I've been printing all of my new card designs on French Paper Co. Madero Beach paper. I started incorporating it into my products a few months ago, and it's been making everything very lovely. It's got such a higher-quality texture going on.


You should also know that I recently baked a strawberry rhubarb pie. I've never baked a pie before, but oh am I going to make lots more this summer. It's one of those intimidating things I never bothered with, until I had rhubarb to use and a hankering for pie at the same time! Anyways, I'll add a pie recipe on here soon so I can share what I've learned. For now, you can admire with me how domesticated and charming this one turned out.


a week in instagrams and more spring preview

instagram1 This week flew by, but lately it's been feeling like that every single week. I've been continuing to work on my "Spring Collection" of greeting cards. I had some samples printed this week and got really excited at how well the colors + paper choice turned out. All of my paper comes from French Paper Co, and for this collection I'm trying out a different type. I try to always use recycled paper and this one has lots of nice little specks in it. I'm loving it so much that I might transition to using more of it in the rest of my products...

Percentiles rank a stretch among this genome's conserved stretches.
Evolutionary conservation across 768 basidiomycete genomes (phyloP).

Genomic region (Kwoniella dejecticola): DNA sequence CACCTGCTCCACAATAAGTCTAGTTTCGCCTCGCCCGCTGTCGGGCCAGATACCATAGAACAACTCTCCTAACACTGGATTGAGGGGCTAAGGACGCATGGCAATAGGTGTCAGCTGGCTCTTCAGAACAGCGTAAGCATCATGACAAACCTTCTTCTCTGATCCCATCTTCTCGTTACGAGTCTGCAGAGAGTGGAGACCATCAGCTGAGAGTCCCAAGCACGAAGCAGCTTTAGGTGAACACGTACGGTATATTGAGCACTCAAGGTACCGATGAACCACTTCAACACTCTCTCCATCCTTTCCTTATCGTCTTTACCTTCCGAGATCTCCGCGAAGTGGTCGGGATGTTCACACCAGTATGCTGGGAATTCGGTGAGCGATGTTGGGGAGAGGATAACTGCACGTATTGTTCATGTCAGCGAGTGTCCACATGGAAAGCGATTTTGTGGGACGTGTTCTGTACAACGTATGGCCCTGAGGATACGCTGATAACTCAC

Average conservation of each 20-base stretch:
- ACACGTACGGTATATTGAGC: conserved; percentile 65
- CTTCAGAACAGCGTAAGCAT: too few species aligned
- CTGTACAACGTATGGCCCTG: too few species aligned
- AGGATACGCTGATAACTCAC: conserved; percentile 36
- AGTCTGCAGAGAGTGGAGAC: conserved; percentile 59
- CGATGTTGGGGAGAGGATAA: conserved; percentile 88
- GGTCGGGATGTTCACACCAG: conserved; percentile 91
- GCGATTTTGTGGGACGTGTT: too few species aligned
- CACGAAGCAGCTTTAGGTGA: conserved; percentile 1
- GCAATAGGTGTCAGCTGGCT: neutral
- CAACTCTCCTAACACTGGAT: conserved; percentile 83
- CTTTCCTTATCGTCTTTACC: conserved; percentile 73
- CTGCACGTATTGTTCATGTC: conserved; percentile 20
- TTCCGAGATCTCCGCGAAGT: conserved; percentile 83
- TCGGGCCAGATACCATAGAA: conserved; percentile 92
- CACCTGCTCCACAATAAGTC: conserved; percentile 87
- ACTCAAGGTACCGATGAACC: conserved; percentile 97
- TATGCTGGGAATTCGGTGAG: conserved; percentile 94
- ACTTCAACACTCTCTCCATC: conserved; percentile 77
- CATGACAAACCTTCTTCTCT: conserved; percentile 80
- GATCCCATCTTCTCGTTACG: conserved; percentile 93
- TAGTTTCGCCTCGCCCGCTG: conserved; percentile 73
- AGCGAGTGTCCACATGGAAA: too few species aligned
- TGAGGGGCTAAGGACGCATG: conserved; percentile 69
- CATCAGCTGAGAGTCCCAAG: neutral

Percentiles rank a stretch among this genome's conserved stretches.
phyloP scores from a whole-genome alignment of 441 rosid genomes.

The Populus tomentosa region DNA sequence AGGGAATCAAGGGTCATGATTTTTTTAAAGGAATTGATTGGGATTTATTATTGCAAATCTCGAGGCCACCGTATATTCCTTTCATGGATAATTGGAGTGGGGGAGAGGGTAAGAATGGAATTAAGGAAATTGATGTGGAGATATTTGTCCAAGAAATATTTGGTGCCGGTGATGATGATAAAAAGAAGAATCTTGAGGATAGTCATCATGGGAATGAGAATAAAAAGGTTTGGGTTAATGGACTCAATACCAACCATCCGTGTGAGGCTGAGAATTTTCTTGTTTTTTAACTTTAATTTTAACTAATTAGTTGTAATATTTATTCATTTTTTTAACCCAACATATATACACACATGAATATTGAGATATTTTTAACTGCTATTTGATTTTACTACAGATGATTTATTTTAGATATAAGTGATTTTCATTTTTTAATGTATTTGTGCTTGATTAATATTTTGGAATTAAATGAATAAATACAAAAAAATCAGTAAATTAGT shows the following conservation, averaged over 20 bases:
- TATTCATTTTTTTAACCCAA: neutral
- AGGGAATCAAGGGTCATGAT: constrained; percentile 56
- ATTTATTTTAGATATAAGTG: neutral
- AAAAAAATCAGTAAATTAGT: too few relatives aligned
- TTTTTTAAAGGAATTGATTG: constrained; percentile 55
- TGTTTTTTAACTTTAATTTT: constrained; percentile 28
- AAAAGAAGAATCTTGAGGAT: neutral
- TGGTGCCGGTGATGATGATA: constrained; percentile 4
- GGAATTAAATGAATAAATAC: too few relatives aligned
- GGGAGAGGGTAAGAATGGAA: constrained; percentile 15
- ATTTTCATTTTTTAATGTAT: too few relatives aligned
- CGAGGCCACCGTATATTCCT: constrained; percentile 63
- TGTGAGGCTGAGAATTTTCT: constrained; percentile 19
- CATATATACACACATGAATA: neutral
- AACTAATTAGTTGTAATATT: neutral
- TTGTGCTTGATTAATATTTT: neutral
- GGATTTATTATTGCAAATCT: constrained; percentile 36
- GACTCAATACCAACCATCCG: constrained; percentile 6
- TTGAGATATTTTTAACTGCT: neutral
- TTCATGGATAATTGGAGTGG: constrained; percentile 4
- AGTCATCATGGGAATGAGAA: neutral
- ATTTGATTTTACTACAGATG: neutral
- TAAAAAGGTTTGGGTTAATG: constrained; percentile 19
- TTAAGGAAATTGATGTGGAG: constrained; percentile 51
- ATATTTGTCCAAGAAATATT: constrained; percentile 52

I just got a shipment again this week and wanted to share with you a picture of their packaging. Yes I am in love. My sister (also a designer) and I could go on and on talking about paper. The way it smells, the way it feels....and so on. But now that I've written that out, it does kind of sound weird and I know for sure it will to those who don't work with printed paper things for a living. Whatever.


I also ordered some Moleskine notebooks that I will illustrate and sell in my Etsy shop. I really enjoy lately designing things by hand without the use of a computer at all. Getting your hands dirty seems so retro. I received pretty pink nail polish in the mail too. That of course has absolutely nothing to do with my work. But it's pretty. These all arrived at the post office on the same day making for a very lovely afternoon of goodies.

This week I also had time to be a little social, which was a nice change. Unfortunately when I get really busy, my social life is usually what I cut first and I know that's not a good thing. I try to remember that getting out and seeing people is a really good break to stay sane, even when work things feel overwhelming. This week I had a nice lunch date with my mom, and there was also a surprise birthday party for one of my closest friends. Surprise parties are actually very exciting for the birthday haver as well as the birthday party throwers. It was just as fun as how it looks in the movies! I illustrated part of an E.E. Cummings poem to give as a birthday gift to my friend. She is always kind enough to accept a growing collection of my hand drawn work.